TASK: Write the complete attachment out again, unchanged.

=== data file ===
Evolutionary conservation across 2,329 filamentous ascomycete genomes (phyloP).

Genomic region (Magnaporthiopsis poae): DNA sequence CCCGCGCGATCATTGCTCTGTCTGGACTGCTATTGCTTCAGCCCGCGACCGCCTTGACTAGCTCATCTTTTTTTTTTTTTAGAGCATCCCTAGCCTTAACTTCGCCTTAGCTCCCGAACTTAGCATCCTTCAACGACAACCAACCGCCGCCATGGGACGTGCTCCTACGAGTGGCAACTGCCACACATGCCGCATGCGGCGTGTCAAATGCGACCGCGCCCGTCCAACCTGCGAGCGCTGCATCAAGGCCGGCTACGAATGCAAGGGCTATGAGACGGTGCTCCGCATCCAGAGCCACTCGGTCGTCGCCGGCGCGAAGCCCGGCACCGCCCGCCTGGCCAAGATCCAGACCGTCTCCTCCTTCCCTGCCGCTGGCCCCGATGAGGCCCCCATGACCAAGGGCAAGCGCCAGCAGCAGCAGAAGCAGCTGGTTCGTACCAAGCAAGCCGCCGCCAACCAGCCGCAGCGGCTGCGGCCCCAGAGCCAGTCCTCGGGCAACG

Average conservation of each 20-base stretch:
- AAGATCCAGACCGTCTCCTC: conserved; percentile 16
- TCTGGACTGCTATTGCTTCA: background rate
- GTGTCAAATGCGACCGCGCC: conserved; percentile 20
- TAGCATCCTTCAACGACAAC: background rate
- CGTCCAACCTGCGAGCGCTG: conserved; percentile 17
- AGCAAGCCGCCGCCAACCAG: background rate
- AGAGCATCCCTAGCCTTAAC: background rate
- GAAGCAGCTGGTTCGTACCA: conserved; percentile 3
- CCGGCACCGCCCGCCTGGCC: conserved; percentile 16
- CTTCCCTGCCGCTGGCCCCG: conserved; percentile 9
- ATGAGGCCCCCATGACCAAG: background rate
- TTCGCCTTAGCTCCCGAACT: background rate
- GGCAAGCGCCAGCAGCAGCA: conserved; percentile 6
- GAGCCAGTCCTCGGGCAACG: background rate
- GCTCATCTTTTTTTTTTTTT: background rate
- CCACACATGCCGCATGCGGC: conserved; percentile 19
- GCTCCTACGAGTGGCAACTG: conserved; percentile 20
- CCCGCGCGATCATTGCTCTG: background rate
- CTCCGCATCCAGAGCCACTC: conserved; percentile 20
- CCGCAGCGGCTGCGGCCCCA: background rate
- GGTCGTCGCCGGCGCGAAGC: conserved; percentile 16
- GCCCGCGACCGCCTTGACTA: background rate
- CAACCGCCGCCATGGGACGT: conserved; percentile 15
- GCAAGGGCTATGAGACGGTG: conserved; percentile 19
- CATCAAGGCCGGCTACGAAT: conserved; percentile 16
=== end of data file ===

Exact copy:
Evolutionary conservation across 2,329 filamentous ascomycete genomes (phyloP).

Genomic region (Magnaporthiopsis poae): DNA sequence CCCGCGCGATCATTGCTCTGTCTGGACTGCTATTGCTTCAGCCCGCGACCGCCTTGACTAGCTCATCTTTTTTTTTTTTTAGAGCATCCCTAGCCTTAACTTCGCCTTAGCTCCCGAACTTAGCATCCTTCAACGACAACCAACCGCCGCCATGGGACGTGCTCCTACGAGTGGCAACTGCCACACATGCCGCATGCGGCGTGTCAAATGCGACCGCGCCCGTCCAACCTGCGAGCGCTGCATCAAGGCCGGCTACGAATGCAAGGGCTATGAGACGGTGCTCCGCATCCAGAGCCACTCGGTCGTCGCCGGCGCGAAGCCCGGCACCGCCCGCCTGGCCAAGATCCAGACCGTCTCCTCCTTCCCTGCCGCTGGCCCCGATGAGGCCCCCATGACCAAGGGCAAGCGCCAGCAGCAGCAGAAGCAGCTGGTTCGTACCAAGCAAGCCGCCGCCAACCAGCCGCAGCGGCTGCGGCCCCAGAGCCAGTCCTCGGGCAACG

Average conservation of each 20-base stretch:
- AAGATCCAGACCGTCTCCTC: conserved; percentile 16
- TCTGGACTGCTATTGCTTCA: background rate
- GTGTCAAATGCGACCGCGCC: conserved; percentile 20
- TAGCATCCTTCAACGACAAC: background rate
- CGTCCAACCTGCGAGCGCTG: conserved; percentile 17
- AGCAAGCCGCCGCCAACCAG: background rate
- AGAGCATCCCTAGCCTTAAC: background rate
- GAAGCAGCTGGTTCGTACCA: conserved; percentile 3
- CCGGCACCGCCCGCCTGGCC: conserved; percentile 16
- CTTCCCTGCCGCTGGCCCCG: conserved; percentile 9
- ATGAGGCCCCCATGACCAAG: background rate
- TTCGCCTTAGCTCCCGAACT: background rate
- GGCAAGCGCCAGCAGCAGCA: conserved; percentile 6
- GAGCCAGTCCTCGGGCAACG: background rate
- GCTCATCTTTTTTTTTTTTT: background rate
- CCACACATGCCGCATGCGGC: conserved; percentile 19
- GCTCCTACGAGTGGCAACTG: conserved; percentile 20
- CCCGCGCGATCATTGCTCTG: background rate
- CTCCGCATCCAGAGCCACTC: conserved; percentile 20
- CCGCAGCGGCTGCGGCCCCA: background rate
- GGTCGTCGCCGGCGCGAAGC: conserved; percentile 16
- GCCCGCGACCGCCTTGACTA: background rate
- CAACCGCCGCCATGGGACGT: conserved; percentile 15
- GCAAGGGCTATGAGACGGTG: conserved; percentile 19
- CATCAAGGCCGGCTACGAAT: conserved; percentile 16